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Time management -v- Contract administration

The greater danger for most of us is not that our aim is too high and we miss it but that it is too low and we hit it.
Michelangelo Buonarroti (1475 – 1564)

Keywords: Schedule, Float, Critical Path. 

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Time management -v- Contract administration   [P146]

Delayed completion affects IT, process plant, oil and gas, building, civil engineering, shipbuilding and marine work contracts. In fact it affects all industries in all countries and the bigger the project, the more damage delayed completion causes to costs, to reputation and sometimes, even to the survival of the contracting parties themselves.

Without effective time management there can be no effective resource management, cost management or delay management. Unfortunately, despite the obviousness of this proposition, far too many contracts and contract programs seem designed as highly detailed, ridged mechanisms for measuring failure; rather than using the schedule as a tool for proactively managing time to the benefit of all of the parties to a contract.

Although much has been written about how to apportion liability for delay after a project has gone wrong there was, until recently, no guidance on how to manage time pro-actively and effectively on complex projects. This paper seeks to address this imbalance by focusing on the effective management of time in the 21st Century.

The presenter is part of an international team who are working to develop the standards, and educational framework, necessary to facilitate the effective and competent management of time in complex projects. Based on the team’s first major deliverable, a Guide to help construction professionals keep control of timescales on complex projects (published by the Chartered Institute of Building and Wiley Blackwell - Purchasing information).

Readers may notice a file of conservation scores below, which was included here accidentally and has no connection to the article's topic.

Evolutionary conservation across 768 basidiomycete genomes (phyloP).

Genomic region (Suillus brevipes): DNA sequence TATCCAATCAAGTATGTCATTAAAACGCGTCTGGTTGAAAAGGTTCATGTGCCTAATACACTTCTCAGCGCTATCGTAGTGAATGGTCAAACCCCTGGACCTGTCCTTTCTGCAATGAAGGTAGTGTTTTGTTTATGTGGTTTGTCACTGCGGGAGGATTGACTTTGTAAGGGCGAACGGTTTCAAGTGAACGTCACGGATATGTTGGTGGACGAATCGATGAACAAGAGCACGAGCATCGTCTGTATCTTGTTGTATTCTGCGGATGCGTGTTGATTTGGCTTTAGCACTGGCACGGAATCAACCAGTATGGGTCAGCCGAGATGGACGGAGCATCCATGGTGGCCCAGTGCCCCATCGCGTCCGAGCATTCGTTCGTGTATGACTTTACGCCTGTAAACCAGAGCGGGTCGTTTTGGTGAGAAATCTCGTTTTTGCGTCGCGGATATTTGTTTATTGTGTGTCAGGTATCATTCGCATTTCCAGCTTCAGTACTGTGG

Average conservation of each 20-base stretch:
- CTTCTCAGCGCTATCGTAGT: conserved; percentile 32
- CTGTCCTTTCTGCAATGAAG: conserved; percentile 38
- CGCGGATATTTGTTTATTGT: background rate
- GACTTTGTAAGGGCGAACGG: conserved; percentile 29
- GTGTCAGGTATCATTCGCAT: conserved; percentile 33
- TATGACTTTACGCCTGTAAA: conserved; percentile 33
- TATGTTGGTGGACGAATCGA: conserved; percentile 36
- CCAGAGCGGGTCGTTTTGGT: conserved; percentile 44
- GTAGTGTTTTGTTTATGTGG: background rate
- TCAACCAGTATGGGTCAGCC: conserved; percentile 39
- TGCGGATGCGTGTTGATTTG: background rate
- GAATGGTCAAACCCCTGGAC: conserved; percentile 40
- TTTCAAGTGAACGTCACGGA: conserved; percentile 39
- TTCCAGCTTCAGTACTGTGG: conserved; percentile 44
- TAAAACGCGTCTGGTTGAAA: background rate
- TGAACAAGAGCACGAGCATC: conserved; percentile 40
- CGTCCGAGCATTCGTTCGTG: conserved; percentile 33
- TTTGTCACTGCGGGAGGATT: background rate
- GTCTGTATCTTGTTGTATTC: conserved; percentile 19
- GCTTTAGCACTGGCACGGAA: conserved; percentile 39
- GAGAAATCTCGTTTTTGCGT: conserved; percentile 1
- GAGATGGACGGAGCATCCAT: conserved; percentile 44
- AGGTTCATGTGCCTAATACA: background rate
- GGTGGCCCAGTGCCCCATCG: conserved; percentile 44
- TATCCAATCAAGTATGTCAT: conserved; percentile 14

This paper defines the standards by which project schedules should be prepared, quality controlled, updated, reviewed and revised in practice to effectively manage time. And then describes the standards of performance which should reasonably be required of a project scheduler. It will contrast the static approach to scheduling defined in most contracts with The Guide’s logical step by step procedures to manage time from inception and risk appraisal, through design and construction to testing and commissioning, to show how an effective and dynamic time model can be used to manage the risk of delay to completion of complex projects. And will demonstrate that as a practical treatise on the processes to be followed and standards to be achieved in effective management of time, The Guide is a scheduling reference document capable of wide application. It can be used in any jurisdiction, under any form of contract, with any type of project and should be identified as the required standard for the preparation and updating of contract programmes, progress reporting and time management.

Author: Patrick Weaver

PMOZ 2011

2  to 5 August 
Novotel, Brighton Beach, Sydney

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